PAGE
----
Clinical Pearl of the Day: Hepatitis B
Hepatitis B is a serious liver infection caused by the hepatitis B virus (HBV).
- For some people, HBV infection becomes chronic, meaning it lasts more than 6 months.
- Having chronic HBV increases the risk of developing liver failure, liver cancer, or cirrhosis—a condition that permanently scars of the liver.
- A vaccine can prevent HBV, but there's no cure for those with the condition.
- Symptoms may include abdominal pain, dark urine, fever, joint pain, loss of appetite, nausea and vomiting, weakness, and fatigue.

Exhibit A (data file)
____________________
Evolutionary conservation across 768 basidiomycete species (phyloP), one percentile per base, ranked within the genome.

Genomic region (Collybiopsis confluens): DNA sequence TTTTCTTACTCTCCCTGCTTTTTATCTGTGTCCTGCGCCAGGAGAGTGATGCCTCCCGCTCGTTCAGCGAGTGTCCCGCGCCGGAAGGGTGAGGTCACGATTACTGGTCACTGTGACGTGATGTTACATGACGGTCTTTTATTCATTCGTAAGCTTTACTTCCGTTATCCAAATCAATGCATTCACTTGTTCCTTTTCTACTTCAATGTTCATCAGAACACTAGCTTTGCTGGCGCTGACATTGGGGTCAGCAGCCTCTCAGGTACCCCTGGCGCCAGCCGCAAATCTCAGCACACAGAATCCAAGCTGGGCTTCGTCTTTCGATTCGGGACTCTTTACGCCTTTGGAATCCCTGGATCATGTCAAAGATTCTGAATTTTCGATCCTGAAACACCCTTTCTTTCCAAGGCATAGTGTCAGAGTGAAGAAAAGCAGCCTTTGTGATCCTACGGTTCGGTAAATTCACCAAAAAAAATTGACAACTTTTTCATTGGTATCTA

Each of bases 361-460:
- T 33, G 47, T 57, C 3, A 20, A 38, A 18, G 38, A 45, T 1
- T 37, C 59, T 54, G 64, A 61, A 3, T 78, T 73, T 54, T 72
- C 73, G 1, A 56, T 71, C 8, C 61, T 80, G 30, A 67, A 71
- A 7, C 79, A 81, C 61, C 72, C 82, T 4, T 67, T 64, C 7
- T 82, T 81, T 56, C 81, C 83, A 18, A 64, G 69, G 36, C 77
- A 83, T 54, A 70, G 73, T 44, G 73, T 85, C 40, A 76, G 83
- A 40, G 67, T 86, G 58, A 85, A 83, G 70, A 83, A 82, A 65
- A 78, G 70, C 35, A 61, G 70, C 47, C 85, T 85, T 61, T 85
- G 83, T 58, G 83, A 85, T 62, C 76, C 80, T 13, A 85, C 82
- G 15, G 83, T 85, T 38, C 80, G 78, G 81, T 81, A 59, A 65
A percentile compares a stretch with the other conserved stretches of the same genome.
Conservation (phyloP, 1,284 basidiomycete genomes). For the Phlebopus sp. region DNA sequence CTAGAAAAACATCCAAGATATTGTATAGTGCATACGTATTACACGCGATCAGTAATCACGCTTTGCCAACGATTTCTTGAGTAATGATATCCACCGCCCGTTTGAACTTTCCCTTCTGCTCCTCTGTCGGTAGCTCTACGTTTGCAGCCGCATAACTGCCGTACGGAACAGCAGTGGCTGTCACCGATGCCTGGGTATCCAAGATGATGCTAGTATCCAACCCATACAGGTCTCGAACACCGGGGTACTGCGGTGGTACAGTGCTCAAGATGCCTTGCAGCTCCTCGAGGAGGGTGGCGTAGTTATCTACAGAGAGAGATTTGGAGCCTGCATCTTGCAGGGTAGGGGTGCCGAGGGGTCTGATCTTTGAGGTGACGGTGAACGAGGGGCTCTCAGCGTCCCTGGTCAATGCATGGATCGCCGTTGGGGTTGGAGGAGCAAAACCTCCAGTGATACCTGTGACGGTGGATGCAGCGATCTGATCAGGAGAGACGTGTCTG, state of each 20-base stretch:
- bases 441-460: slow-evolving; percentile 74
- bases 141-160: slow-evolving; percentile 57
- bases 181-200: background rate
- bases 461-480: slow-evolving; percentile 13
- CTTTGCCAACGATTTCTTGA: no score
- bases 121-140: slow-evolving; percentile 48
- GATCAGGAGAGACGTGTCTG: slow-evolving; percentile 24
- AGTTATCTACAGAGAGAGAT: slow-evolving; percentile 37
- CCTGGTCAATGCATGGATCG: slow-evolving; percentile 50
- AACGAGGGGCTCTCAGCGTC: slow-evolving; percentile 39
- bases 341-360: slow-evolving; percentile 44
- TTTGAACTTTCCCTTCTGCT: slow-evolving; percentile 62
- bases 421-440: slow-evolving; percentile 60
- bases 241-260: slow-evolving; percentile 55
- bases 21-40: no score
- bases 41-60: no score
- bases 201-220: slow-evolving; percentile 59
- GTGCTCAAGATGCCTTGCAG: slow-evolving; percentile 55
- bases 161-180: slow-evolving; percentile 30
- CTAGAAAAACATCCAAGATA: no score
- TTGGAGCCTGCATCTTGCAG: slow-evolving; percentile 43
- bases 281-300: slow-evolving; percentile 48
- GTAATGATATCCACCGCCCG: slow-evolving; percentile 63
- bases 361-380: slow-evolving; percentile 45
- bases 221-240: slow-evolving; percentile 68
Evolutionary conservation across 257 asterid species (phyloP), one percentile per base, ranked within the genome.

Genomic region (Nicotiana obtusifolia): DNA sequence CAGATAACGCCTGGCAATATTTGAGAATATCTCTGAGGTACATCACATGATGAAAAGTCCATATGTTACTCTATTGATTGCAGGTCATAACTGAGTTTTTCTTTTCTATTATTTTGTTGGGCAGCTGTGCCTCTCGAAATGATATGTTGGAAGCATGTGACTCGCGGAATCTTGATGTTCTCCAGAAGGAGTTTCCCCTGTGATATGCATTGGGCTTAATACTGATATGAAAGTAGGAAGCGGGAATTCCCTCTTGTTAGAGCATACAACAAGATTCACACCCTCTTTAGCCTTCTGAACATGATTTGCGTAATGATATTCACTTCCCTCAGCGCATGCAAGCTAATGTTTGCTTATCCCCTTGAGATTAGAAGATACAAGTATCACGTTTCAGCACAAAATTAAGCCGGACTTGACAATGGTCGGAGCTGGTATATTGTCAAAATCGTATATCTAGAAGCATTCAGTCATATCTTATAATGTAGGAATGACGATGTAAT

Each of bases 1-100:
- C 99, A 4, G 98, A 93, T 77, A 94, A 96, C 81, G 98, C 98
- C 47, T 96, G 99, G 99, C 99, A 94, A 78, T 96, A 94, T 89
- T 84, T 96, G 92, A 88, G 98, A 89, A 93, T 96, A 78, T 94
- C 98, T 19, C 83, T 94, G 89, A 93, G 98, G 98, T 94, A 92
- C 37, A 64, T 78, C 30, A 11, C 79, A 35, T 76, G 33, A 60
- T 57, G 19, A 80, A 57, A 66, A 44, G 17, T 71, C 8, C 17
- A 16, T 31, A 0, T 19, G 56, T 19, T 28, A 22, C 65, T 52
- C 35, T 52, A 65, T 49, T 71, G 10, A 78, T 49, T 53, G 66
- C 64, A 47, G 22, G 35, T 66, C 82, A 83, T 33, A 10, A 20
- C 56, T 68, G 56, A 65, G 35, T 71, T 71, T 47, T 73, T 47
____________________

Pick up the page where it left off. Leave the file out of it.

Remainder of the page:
- Causes of HBV could be sexual contact, sharing of needles, accidental needle sticks, and transition from mother to child.
- Risk factors may include having unprotected sex, sharing needles during intravenous drug use, same gender sex, infant born to an infected mother, and environmental exposures.
- Diagnosis may include blood test, liver ultrasound, and liver biopsy.
- Treatment may include an injection of immunoglobulin (an antibody) given within 12 hours of exposure to the virus, which may help protect patients from getting sick with HBV.
- Other treatments may include antiviral medications such as entecavir (Baraclude), tenofovir (Viread), lamivudine (Epivir), adefovir (Hepsera) and telbivudine (Tyzeka). Interferon alfa-2b can also be used for treatment of this infection. Liver transplant may be an option as well for cases in which the liver has been severely damaged by the infection.